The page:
NEW YORK (Reuters) - A former Goldman Sachs Group Inc (GS.N) programer, sentenced to eight years in prison for stealing part of the bank’s high-frequency trading code, should never have been charged, his lawyer argued on Tuesday in a bid to have him released while he appeals.
Sergey Aleynikov, 41, arrested by the FBI in July 2009 and convicted by a jury in December 2010 of trade secrets theft under the Economic Espionage Act and transporting stolen property across state lines, began his sentence on March 18.
In oral arguments before the U.S. Court of Appeals for the 2nd Circuit in New York, a prosecutor, Joseph Facciponti, said a trial judge’s rulings showed previous motions by Aleynikov to dismiss the charges were meritless “and not even close calls.”
The government also argues that Aleynikov, a U.S. citizen who was born in Russia, is a risk of flight and should not be released pending the appeal.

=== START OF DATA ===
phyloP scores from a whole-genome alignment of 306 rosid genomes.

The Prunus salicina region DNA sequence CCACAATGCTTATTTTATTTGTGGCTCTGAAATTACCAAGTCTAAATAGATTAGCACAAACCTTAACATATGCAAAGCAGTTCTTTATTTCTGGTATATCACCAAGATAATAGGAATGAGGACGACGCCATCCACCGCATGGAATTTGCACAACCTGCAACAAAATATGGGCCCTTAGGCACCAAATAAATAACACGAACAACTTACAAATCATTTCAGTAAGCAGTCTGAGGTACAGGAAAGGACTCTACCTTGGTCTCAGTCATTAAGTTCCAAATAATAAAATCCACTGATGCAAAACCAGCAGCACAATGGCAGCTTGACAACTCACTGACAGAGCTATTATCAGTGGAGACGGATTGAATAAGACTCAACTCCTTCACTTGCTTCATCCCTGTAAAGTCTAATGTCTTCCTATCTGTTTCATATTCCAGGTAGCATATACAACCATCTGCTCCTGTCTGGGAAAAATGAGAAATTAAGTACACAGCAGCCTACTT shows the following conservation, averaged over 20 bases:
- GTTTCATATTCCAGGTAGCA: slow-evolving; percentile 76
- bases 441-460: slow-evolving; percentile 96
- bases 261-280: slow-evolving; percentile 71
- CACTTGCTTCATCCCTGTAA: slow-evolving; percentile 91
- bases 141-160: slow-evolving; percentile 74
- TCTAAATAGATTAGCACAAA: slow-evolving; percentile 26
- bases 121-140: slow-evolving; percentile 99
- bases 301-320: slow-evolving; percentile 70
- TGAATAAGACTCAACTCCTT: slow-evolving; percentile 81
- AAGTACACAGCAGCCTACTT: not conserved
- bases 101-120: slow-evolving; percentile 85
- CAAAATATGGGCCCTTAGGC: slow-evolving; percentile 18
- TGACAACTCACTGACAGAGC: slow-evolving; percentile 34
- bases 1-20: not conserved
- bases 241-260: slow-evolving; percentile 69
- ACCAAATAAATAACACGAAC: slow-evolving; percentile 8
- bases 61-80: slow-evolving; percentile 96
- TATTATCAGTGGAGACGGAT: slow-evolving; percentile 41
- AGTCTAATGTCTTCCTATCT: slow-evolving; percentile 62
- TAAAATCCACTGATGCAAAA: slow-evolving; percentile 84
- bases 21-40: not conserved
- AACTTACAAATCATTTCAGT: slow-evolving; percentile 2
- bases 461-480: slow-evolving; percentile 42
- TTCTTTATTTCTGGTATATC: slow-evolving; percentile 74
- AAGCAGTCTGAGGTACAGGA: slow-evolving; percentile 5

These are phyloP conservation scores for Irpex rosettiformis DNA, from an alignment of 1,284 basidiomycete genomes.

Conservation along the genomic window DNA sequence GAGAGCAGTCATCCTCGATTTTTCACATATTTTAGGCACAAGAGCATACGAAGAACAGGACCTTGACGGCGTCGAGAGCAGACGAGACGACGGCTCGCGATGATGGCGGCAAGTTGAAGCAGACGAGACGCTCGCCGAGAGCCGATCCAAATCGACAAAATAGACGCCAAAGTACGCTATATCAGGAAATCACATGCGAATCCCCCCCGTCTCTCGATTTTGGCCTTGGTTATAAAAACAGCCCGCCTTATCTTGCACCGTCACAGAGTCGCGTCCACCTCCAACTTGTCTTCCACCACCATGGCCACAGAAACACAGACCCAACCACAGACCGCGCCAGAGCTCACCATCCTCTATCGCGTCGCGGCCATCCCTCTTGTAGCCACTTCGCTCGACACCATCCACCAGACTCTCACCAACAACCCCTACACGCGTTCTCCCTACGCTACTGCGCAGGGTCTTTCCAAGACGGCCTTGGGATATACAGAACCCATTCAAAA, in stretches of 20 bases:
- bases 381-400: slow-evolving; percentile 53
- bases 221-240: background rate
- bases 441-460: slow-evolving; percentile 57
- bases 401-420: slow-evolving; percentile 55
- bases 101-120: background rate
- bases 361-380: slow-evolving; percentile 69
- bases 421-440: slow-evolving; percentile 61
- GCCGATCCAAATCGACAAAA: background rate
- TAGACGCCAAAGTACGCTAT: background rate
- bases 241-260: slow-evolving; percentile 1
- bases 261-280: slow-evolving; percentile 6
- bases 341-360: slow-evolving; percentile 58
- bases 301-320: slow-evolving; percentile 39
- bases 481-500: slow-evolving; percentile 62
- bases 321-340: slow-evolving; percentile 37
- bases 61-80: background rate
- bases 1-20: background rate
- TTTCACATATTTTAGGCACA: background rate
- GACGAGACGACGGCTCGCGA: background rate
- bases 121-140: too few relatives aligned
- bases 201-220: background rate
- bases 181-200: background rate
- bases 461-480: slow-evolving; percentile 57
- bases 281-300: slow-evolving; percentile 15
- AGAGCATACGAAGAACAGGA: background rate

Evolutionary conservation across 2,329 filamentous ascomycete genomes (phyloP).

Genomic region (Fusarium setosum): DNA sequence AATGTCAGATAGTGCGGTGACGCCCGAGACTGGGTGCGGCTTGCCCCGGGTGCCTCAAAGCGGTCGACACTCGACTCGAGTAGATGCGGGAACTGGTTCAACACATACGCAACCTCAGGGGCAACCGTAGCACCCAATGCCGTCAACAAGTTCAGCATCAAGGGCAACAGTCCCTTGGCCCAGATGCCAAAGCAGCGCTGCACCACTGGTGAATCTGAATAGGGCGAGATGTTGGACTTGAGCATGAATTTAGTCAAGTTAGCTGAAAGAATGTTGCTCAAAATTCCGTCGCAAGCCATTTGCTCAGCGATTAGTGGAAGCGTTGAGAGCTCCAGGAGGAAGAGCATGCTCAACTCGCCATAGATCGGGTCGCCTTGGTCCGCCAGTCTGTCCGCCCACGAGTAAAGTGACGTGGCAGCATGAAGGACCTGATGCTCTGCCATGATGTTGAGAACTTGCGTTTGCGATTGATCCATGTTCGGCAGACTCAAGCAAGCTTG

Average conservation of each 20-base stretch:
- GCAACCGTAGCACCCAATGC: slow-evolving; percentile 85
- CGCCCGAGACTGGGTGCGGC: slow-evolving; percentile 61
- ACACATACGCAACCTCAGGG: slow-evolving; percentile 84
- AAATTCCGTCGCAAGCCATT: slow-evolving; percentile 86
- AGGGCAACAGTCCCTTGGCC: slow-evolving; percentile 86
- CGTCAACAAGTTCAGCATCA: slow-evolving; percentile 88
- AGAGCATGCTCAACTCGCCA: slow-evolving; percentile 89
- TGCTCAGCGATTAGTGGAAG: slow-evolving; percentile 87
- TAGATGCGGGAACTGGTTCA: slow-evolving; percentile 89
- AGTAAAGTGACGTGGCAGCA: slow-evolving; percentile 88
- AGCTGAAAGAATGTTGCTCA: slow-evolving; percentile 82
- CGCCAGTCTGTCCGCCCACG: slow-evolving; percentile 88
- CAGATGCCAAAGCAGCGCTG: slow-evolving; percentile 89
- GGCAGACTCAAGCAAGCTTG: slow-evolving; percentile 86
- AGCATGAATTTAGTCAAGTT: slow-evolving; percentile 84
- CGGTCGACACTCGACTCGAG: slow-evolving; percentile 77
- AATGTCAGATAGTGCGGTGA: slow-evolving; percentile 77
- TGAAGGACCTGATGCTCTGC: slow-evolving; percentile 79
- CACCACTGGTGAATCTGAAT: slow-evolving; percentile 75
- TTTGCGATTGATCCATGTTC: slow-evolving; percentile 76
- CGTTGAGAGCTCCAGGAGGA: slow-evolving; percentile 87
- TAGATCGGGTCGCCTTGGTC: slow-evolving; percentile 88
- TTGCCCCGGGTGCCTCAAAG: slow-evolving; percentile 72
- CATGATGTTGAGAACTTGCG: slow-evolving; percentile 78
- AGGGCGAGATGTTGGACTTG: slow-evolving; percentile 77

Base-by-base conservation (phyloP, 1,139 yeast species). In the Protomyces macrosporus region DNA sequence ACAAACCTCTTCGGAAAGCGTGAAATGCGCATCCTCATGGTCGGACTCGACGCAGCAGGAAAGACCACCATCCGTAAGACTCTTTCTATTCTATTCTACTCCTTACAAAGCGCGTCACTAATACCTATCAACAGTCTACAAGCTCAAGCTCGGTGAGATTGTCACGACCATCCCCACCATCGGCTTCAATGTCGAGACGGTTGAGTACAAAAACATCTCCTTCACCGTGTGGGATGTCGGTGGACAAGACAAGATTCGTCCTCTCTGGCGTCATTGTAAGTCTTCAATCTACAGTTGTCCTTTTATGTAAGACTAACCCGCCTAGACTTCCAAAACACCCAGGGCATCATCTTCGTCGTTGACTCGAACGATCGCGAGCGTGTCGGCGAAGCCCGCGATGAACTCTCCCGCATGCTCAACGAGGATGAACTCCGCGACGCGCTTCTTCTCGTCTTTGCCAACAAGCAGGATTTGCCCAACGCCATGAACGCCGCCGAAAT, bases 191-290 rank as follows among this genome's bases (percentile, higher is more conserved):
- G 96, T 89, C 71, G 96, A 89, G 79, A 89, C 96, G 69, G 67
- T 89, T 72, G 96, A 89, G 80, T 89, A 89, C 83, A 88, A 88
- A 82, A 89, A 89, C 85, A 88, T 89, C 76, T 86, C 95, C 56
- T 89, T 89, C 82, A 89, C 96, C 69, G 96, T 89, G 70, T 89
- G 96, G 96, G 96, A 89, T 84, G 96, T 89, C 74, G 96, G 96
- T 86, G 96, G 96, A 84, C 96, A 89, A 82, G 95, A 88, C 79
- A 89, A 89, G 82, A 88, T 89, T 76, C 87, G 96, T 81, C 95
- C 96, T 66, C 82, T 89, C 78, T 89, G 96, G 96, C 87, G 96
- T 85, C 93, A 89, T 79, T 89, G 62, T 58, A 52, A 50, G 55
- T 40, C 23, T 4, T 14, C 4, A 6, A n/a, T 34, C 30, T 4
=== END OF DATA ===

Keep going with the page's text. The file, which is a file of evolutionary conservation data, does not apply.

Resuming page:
The three-judge panel reserved ruling on the bail application of Aleynikov, whose case increased attention on speed-trading platforms that financial firms spend hundreds of millions of dollars to develop.
His lawyer, Kevin Marino, told the panel that the economic espionage statute specifically covered “goods, wares and merchandise” and that “every circuit has held that intellectual property such as computer source code is not goods, wares or merchandise.”
Aleynikov was accused and convicted of copying and removing trading code from Goldman, Wall Street’s most influential bank, in 2009 before taking a new job at Teza Technologies LLC, a high-frequency trading startup firm in Chicago. Teza and its employees were not accused of any wrongdoing.
High-frequency, computer-driven trading has become an important and competitive business. The software codes that trade shares in milliseconds are closely guarded secrets.
Aleynikov, who is a father of three and onetime collegiate-level competitive ballroom dancer, was convicted at a two-week long trial in Manhattan federal court before U.S. District Judge Denise Cote. She also imposed the sentence.
The cases are USA v Aleynikov, U.S. Court of Appeals for the 2nd Circuit in New York, No. 11-744 and No. 11-1126.
Reporting by Grant McCool; Editing by Phil Berlowitz